Owner information, owner control information and additional application modules 524N may be loaded onto the mobile device 500 through the network 519, through an auxiliary I/O subsystem 528, through the short-range communications subsystem 540, or through any other suitable subsystem 542, and installed by a user in the non-volatile memory 524 or RAM 526. Such flexibility in application installation increases the functionality of the mobile device 500 and may provide enhanced on-device functions, communication-related functions, or both. For example, secure communication applications may enable electronic commerce functions and other such financial transactions to be performed using the mobile device 500.
When the mobile device 500 is operating in a data communication mode, a received signal, such as a text message or a web page download, will be processed by the transceiver 511 and provided to the microprocessor 538, which preferably further processes the received signal for output to the display 522, or, alternatively, to an auxiliary I/O device 528. Owner information, owner control information, commands or requests related to owner information or owner control information, and software applications received by the transceiver 511 are processed as described above. A user of mobile device 500 may also compose data items, such as email messages, using the keyboard 532, which is preferably a complete alphanumeric keyboard laid out in the QWERTY style, although other styles of complete alphanumeric keyboards such as the known DVORAK style may also be used. User input to the mobile device 500 is further enhanced with the plurality of auxiliary I/O devices 528, which may include a thumbwheel input device, a touchpad, a variety of switches, a rocker input switch, etc. The composed data items input by the user are then transmitted over the communication network 519 via the transceiver 511.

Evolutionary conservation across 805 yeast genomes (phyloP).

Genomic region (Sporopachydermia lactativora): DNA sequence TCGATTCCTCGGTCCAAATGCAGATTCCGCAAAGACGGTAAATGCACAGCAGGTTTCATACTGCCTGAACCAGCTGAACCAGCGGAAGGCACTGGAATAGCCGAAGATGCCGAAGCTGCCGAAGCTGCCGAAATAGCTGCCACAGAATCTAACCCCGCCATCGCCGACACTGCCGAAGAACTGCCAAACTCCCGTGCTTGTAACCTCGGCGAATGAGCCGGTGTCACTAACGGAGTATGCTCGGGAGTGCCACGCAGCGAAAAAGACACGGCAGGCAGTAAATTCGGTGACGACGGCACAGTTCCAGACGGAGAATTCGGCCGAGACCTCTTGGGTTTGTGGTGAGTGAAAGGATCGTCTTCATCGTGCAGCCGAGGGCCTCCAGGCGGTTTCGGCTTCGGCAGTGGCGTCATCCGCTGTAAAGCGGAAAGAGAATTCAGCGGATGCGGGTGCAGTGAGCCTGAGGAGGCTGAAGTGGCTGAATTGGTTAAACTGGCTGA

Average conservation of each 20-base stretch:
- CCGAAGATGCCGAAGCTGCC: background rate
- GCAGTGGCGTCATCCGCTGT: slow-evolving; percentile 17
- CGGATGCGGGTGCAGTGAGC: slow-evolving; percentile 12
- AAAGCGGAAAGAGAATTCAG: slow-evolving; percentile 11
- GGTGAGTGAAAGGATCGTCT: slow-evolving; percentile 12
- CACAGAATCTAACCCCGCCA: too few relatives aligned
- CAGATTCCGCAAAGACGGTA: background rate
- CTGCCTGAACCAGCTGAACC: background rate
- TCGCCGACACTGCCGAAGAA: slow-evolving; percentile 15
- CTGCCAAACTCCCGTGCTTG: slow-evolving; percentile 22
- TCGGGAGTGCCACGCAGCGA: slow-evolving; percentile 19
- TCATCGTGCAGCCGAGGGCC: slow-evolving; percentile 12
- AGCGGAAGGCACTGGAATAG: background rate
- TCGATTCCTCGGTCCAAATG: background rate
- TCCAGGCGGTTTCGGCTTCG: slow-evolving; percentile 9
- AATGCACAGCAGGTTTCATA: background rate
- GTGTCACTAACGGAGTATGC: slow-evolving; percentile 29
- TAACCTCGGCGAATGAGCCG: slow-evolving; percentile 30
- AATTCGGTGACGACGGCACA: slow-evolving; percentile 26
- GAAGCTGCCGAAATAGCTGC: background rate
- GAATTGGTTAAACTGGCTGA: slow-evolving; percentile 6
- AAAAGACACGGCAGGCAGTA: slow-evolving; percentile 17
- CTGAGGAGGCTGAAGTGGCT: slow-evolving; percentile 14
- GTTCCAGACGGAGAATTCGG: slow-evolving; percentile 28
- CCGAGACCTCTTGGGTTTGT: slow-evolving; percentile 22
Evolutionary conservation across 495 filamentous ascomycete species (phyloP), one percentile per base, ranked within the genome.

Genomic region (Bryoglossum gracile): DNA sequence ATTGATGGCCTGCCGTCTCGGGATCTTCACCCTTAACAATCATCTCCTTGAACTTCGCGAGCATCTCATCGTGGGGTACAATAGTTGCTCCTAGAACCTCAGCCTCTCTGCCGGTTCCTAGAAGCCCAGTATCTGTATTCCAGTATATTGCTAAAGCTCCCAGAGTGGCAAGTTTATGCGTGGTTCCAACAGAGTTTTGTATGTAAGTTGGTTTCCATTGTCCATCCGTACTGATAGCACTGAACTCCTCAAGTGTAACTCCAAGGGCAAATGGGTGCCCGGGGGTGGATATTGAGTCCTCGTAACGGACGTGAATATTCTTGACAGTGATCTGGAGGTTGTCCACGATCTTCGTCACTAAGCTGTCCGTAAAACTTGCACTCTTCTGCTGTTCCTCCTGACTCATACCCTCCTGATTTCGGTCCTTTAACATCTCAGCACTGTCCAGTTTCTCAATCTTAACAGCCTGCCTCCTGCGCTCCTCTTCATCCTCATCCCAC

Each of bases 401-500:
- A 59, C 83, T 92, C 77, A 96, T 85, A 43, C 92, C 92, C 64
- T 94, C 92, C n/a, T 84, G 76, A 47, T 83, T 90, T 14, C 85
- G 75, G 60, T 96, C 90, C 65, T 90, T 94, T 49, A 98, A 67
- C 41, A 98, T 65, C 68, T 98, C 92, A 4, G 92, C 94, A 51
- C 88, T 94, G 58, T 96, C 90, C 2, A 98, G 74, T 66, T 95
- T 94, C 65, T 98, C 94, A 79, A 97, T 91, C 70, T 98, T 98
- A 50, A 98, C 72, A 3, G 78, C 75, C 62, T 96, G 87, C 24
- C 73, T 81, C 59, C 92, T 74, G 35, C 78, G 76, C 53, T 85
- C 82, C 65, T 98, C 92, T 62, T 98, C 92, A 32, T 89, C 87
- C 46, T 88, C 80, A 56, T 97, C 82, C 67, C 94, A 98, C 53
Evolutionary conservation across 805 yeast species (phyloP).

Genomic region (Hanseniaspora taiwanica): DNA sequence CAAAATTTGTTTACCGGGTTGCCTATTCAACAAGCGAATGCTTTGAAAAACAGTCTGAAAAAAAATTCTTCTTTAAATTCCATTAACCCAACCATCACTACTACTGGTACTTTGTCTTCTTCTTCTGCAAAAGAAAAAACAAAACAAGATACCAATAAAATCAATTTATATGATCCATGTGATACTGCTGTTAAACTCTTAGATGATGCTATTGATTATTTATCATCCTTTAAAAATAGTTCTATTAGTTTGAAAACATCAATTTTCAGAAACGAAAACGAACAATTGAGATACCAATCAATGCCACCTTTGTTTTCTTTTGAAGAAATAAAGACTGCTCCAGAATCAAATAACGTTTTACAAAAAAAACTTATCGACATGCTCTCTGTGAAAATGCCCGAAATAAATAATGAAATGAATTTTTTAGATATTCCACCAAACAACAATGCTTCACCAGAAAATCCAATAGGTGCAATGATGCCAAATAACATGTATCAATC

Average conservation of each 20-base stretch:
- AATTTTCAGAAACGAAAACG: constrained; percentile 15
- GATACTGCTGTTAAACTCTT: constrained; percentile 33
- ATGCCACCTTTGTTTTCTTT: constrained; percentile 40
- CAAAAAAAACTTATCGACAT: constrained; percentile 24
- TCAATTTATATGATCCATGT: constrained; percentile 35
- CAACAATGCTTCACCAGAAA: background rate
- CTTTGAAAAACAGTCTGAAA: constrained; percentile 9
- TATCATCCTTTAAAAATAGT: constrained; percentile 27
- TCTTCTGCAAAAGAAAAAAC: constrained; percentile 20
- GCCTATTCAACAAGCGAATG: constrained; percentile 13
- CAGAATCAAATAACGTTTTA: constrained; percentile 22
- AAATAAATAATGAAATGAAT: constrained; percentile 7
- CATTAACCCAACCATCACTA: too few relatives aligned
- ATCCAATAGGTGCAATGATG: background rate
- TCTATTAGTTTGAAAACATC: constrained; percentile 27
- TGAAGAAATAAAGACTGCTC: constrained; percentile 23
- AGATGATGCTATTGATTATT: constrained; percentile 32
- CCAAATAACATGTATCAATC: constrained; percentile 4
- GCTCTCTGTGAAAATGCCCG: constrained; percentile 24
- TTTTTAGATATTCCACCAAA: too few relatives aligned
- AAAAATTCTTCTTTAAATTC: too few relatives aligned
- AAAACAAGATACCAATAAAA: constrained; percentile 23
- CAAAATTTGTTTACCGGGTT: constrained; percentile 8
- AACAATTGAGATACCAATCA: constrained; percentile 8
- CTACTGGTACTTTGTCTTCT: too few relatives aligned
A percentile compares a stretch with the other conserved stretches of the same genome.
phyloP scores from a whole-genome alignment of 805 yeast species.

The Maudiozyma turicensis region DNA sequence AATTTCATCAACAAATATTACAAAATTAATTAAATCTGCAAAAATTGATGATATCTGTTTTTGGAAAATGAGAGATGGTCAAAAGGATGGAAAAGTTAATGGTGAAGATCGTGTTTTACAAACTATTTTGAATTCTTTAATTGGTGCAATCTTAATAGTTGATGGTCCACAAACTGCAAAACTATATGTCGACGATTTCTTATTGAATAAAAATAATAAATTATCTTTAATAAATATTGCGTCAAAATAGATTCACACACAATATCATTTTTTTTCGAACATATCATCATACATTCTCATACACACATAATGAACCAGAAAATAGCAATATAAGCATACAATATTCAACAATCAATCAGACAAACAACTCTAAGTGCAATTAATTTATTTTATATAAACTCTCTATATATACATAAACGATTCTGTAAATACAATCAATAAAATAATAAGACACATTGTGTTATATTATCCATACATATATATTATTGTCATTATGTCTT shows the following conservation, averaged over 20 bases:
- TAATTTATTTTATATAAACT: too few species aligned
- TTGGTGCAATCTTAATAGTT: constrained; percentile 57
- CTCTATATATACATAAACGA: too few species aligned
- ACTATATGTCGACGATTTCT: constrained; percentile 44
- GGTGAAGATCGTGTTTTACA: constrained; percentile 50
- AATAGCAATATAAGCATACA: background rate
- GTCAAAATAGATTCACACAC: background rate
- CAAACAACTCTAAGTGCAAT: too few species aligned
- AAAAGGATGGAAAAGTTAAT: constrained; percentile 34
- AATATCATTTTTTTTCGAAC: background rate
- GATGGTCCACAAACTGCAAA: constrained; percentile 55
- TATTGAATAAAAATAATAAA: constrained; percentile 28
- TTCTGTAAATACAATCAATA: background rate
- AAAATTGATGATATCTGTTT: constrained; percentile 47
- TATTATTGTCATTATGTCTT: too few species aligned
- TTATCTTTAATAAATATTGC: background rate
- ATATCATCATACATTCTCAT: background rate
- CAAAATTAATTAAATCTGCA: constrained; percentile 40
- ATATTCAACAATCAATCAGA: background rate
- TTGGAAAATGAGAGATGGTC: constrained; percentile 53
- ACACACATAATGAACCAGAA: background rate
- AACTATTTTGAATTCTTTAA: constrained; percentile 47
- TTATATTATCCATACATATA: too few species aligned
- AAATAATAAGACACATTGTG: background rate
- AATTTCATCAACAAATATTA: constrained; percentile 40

When the mobile device 500 is operating in a voice communication mode, the overall operation of the mobile device 500 is substantially similar to the data mode, except that received signals are output to the speaker 534 and voice signals for transmission are generated by a microphone 536. In addition, the secure messaging techniques described above might not necessarily be applied to voice communications. Alternative voice or audio I/O devices, such as a voice message recording subsystem, may also be implemented on the mobile device 500. Although voice or audio signal output is accomplished through the speaker 534, the display 522 may also be used to provide an indication of the identity of a calling party, the duration of a voice call, or other voice call related information. For example, the microprocessor 538, in conjunction with the voice communication module 524A and the operating system software, may detect the caller identification information of an incoming voice call and display it on the display 522.
A short-range communications subsystem 540 is also be included in the mobile device 500. For example, the subsystem 540 may include an infrared device and associated circuits and components, or a Bluetooth or 802.11 short-range wireless communication module to provide for communication with similarly-enabled systems and devices. Thus, owner information insertion, owner control information insertion, and application loading operations as described above may be enabled on the mobile device 500 via the serial port 530 or other short-range communications subsystem 540.
As another example of the wide scope of the systems and methods disclosed herein and the many different types of message state data that can be generated and stored in cache 206,